Earning the right to preach
I watched the tweets from the WISE13 conference with interest. One that caught my eye (and rather made it water) was Gordon Brown extolling the value of education and its benefits for society. You can see his talk below:
It's a good talk, impassioned and well reasoned. I agree with everything he said. But I find it strange that he is saying it. Brown's record on international development is good, it's something he really believed in. But when he was Prime Minister, he abolished what's called ELQ funding in the UK. This meant that you couldn't get funding to study if you already had an equal or higher qualification. This was enormously damaging for many of the people you want to avail themselves of education – those who have been made redundant and want to reskill for examples.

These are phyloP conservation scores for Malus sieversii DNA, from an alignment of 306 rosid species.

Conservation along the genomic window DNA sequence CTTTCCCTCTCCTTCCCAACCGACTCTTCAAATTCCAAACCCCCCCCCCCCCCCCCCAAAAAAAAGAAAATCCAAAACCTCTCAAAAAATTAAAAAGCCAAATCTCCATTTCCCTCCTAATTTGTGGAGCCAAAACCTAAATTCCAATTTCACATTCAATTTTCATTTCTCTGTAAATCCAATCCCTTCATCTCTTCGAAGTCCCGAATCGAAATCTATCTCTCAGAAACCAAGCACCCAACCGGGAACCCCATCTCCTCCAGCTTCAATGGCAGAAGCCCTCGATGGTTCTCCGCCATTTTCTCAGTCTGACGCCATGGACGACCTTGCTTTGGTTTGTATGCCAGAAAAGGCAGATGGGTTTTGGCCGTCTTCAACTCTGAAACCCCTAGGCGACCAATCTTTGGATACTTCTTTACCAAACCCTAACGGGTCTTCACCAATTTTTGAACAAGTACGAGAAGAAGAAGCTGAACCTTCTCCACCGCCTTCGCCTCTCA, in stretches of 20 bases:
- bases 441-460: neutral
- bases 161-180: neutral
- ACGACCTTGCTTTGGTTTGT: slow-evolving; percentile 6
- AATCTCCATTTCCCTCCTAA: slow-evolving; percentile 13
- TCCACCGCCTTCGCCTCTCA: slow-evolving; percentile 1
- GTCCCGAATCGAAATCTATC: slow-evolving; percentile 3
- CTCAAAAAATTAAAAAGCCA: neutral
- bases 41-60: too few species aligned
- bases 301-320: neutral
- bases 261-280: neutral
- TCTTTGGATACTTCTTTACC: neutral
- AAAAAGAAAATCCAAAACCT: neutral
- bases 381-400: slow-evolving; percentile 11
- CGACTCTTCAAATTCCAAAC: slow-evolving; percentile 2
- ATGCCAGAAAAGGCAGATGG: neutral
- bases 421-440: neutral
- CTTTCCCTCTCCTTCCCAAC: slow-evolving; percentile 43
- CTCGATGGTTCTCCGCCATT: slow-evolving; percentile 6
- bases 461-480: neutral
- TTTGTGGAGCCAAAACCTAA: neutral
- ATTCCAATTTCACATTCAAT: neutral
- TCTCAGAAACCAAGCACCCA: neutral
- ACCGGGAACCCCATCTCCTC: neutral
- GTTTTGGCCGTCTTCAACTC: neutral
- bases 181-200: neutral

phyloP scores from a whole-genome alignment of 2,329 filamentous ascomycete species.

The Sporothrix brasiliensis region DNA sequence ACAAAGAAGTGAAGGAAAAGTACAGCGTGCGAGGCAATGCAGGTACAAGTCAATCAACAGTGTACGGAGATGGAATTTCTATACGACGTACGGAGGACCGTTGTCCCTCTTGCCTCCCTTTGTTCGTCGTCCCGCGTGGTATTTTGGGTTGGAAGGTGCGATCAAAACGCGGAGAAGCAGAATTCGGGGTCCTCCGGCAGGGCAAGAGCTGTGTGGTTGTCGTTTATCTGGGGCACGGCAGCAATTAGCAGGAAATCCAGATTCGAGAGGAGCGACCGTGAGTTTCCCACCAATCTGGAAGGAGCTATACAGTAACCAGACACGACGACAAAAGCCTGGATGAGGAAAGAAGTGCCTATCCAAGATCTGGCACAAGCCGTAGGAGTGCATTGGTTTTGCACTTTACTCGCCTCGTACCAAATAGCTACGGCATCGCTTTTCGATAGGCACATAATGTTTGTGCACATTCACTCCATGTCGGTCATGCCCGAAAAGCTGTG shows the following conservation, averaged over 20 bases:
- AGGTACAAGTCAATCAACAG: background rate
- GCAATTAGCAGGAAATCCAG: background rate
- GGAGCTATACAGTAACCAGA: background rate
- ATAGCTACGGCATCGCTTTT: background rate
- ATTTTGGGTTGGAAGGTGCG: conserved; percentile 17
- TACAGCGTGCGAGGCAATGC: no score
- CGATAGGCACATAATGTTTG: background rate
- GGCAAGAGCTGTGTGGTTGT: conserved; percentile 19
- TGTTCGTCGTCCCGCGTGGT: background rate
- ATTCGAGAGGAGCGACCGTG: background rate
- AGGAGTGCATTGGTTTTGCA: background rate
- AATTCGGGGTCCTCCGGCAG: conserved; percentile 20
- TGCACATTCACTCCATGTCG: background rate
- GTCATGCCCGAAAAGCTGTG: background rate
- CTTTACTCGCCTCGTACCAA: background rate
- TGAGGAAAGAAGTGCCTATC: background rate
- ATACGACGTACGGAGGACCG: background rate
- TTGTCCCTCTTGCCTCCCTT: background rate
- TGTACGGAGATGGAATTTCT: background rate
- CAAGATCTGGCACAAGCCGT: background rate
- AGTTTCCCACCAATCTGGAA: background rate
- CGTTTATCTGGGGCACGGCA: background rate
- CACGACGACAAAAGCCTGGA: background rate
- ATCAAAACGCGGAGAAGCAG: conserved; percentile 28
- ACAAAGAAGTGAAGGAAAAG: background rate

I appreciate this is a minor concern compared with global education for all, and particularly the social power of getting girls into school. But it's the principle – you don't get to talk about the wonderful power of education if when you had the chance you looked at the budgets and thought "nah, education's not worth it, we can make a saving there."
Everyone (well maybe not some of the Taliban) thinks education is a good thing. It's an easy totem to gather around and make impassioned calls for. Education has a lot of social credit. We shouldn't let people use it without having shown their credentials, and Brown botched his chance when he had it to demonstrate that he really believes in the transformative power of education. Of course, compared with what's come afterwards, Brown's crime is minor in comparison, but even so, you don't get to use education now as your platform. Or at least not without some contrition. The same goes for openness – you have to earn that badge through action.